Better to keep sleep disruptions to a minimum for kids over the holiday
Researchers at the Douglas Mental Health University Institute have demonstrated that consistently longer sleeps in healthy school-age children (between 7 and 11 years) were associated with a better performance on IQ tests. Good performance was associated with an average sleep time of 10 hours. Parties, concerts and late-night activities may not make for the perfect holiday season when it comes to children’s academic performance!
Longer sleep time makes a difference
In a recent study published in Sleep Medicine, Reut Gruber, PhD, and her colleagues, have found that longer habitual sleep duration in healthy school-age participants is associated with better performance on measures of perceptual reasoning and overall IQ. “Our results aren’t that surprising. The most common direct consequence of insufficient or disrupted sleep is increased daytime sleepiness,” says Gruber. “This, in turn, leads to reduced alertness and compromises the daytime functioning of specific brain areas that underlie key processes required for academic success.”
Stay away from too many disruptions in sleep time
Although it may be difficult before the holidays and during the height of the season, it would be better if kids did not lose too many hours of sleep. “Sleep loss is very treatable,” says Gruber. “By improving sleep we can optimize and improve performance and academic success of our children.” She also suggests being careful not to change bedtime every night. When sleep habits are disrupted over a few consecutive nights, the cumulative effect becomes akin to jetlag!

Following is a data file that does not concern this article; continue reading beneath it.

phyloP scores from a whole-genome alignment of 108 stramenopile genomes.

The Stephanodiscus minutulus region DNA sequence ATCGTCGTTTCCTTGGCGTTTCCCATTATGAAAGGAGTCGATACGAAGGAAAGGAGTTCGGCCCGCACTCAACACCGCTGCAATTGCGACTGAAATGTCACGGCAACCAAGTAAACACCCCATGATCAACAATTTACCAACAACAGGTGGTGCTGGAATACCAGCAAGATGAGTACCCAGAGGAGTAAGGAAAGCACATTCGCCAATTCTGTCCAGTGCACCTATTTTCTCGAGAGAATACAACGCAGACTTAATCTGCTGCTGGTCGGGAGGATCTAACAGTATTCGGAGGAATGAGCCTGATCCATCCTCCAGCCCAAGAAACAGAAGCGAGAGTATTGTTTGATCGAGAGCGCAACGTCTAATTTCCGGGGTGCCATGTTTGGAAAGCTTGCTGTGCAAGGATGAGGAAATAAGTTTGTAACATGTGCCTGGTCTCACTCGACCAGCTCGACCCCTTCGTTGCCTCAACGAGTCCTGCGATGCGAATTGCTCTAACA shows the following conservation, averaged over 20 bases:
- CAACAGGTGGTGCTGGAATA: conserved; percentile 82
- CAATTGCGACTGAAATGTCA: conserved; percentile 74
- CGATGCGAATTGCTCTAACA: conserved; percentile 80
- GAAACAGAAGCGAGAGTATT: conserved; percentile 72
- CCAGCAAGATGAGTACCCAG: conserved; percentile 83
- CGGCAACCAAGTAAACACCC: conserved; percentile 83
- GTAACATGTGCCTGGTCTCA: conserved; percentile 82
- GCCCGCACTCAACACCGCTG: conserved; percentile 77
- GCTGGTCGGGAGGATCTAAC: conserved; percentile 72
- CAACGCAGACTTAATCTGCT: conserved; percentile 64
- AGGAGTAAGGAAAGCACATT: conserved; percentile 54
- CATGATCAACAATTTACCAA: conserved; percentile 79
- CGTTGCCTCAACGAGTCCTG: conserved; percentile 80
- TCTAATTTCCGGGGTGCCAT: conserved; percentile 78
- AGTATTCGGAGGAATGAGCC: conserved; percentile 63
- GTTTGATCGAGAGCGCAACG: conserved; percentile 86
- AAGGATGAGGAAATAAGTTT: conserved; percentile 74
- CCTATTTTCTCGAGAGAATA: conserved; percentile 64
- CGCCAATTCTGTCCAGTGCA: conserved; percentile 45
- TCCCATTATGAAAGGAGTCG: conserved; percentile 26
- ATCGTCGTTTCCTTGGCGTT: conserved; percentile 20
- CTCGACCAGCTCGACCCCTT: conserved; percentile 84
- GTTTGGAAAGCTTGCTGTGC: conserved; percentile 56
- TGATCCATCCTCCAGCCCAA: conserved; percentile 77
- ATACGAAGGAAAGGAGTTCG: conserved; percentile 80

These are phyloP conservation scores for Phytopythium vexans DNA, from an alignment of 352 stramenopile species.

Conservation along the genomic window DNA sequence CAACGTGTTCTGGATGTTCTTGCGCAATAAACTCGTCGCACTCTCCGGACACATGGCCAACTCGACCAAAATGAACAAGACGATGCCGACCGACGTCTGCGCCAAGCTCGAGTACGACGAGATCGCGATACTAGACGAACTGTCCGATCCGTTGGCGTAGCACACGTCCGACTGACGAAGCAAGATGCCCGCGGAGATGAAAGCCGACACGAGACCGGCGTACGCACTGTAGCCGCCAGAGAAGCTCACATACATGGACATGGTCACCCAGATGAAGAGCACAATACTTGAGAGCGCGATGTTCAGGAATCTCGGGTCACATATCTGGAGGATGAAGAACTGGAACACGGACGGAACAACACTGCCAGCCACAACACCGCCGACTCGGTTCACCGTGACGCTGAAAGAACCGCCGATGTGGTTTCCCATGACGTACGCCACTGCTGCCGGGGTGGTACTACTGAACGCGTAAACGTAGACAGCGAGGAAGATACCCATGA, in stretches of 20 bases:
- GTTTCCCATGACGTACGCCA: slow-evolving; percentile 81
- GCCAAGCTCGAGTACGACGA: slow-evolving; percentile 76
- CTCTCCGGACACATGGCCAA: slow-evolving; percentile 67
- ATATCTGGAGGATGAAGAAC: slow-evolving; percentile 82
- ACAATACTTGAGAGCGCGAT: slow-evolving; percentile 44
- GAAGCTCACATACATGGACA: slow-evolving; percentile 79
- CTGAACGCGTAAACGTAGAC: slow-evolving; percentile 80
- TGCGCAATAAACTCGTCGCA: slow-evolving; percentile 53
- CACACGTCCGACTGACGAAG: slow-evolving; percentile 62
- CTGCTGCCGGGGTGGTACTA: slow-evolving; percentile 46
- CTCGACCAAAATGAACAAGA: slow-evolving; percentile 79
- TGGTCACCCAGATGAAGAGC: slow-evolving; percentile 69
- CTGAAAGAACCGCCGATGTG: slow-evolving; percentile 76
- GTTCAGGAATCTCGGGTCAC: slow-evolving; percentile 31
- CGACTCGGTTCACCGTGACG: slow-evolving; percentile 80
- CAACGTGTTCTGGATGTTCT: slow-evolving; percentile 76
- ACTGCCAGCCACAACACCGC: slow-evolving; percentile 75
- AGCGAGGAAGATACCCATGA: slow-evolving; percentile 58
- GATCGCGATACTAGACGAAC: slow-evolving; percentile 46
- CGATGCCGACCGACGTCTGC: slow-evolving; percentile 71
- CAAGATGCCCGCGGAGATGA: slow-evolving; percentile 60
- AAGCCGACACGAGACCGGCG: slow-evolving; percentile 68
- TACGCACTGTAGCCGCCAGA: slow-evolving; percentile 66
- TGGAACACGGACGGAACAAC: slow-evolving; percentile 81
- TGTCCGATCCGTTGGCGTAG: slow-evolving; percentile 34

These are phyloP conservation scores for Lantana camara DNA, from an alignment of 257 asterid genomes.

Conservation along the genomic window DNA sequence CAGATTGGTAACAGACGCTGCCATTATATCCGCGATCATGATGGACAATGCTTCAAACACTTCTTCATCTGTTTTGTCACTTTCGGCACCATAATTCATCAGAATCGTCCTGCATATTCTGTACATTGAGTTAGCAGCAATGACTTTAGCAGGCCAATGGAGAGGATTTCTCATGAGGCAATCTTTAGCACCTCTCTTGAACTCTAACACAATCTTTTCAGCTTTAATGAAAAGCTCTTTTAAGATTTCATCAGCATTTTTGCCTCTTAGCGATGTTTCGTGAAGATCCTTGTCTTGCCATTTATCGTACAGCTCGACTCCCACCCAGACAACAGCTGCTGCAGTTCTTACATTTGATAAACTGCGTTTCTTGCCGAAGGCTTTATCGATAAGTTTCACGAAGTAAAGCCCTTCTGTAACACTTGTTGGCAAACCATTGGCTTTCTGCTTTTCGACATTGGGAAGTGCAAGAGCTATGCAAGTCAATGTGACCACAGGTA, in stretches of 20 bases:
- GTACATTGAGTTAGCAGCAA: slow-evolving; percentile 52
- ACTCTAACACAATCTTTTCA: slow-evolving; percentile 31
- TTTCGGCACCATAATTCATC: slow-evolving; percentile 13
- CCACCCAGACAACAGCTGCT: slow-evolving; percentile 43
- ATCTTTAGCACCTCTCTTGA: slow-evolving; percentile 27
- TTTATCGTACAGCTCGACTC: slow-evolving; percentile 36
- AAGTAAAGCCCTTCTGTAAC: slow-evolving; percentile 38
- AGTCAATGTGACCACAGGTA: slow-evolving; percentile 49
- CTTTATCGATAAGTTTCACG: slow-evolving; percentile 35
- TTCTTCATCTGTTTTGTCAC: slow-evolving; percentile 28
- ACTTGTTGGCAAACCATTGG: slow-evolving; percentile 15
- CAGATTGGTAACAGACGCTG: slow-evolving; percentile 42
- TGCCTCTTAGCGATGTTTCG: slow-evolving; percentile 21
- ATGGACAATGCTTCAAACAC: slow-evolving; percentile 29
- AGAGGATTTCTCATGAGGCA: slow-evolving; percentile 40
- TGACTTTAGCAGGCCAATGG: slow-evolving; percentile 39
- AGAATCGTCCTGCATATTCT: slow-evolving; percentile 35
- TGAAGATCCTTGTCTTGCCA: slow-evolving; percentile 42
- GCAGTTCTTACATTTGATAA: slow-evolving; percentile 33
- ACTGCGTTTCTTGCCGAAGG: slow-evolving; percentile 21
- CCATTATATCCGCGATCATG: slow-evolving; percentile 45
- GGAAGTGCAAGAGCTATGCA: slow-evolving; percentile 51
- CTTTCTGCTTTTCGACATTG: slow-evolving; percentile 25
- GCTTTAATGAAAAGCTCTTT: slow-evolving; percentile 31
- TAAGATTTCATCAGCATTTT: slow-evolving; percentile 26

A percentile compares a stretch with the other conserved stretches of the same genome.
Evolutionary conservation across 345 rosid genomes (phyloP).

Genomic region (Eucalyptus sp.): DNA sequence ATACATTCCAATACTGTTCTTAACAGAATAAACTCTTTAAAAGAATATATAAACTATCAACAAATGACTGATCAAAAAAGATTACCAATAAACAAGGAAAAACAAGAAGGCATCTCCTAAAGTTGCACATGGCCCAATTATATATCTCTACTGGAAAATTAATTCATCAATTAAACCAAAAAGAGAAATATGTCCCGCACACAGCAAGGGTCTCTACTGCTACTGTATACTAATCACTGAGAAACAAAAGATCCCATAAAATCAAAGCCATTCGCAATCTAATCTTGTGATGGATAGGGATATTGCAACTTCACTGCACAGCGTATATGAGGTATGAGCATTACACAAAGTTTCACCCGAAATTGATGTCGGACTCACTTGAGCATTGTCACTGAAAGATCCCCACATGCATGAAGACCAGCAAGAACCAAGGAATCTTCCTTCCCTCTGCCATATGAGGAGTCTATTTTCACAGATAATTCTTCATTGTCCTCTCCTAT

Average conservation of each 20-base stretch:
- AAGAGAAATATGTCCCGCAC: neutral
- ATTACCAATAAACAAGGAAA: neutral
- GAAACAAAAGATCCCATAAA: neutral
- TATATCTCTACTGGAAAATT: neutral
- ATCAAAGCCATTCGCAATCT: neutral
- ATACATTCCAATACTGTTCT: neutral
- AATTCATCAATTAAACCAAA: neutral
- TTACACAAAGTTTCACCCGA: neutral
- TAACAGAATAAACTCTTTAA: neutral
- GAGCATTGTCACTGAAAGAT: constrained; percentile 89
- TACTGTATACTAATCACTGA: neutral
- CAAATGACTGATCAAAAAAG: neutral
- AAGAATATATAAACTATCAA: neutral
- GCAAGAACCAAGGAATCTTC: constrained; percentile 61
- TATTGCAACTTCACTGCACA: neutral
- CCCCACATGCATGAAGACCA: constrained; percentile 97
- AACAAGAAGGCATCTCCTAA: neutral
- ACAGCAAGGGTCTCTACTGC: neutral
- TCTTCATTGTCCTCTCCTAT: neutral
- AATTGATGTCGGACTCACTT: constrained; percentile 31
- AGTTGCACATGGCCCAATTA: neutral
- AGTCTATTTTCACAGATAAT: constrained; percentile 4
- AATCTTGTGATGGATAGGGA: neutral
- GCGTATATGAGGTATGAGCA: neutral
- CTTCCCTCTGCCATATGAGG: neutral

Adopting good sleep habits: an excellent New Year resolution
“Steps such as setting sleep as a priority in the household, having a consistent bedtime throughout the year and having a quiet, cool bedroom will go a long way to improving our children’s attention and enthusiasm.”
40 Minutes of sleep time also makes a difference for children with ADHD
An estimated 25 to 50 percent of children and adolescents with attention deficit with or without hyperactivity disorder (ADHD) experience sleep problems. Other findings of Gruber and her colleagues showed that just an average of 40.7 minutes less sleep every night over 6 days worsened daytime ADHD symptoms.
“Our main finding was that cumulative reduction in sleep duration of just 40 minutes was associated with detectable deterioration in vigilance and sustained attention, in both healthy controls and children with ADHD,” says Gruber. “In ADHD children this decline in performance led to a diagnostic change, from the subclinical range to the clinical range.”
Sleep deprivation: a youth health issue
According to Reut Gruber, the significance of sleep insufficiency is under-recognized with respect to youth health. She says: “Sleep deprivation is linked to obesity, diabetes, hypertension, metabolic syndrome, and cardiovascular problems. In addition, poor sleep has been shown to impair academic performance, learning, memory and functions essential for academic success. Moreover, inadequate sleep interferes with mood and affects mood regulation.”
Partners in research
The Douglas Institute Foundation is proud to support Reut Gruber, PhD, and his research in mental health. The Foundation thanks its donors and volunteers for their generosity and thoughtfulness. Together, we invest in healthy minds.
Gruber’s research is also funded by the Canadian Institutes for Health Research (CIHR), the Fonds de la recherche en santé du Québec (FRSQ) and the Canadian Foundation for Innovation (CFI).
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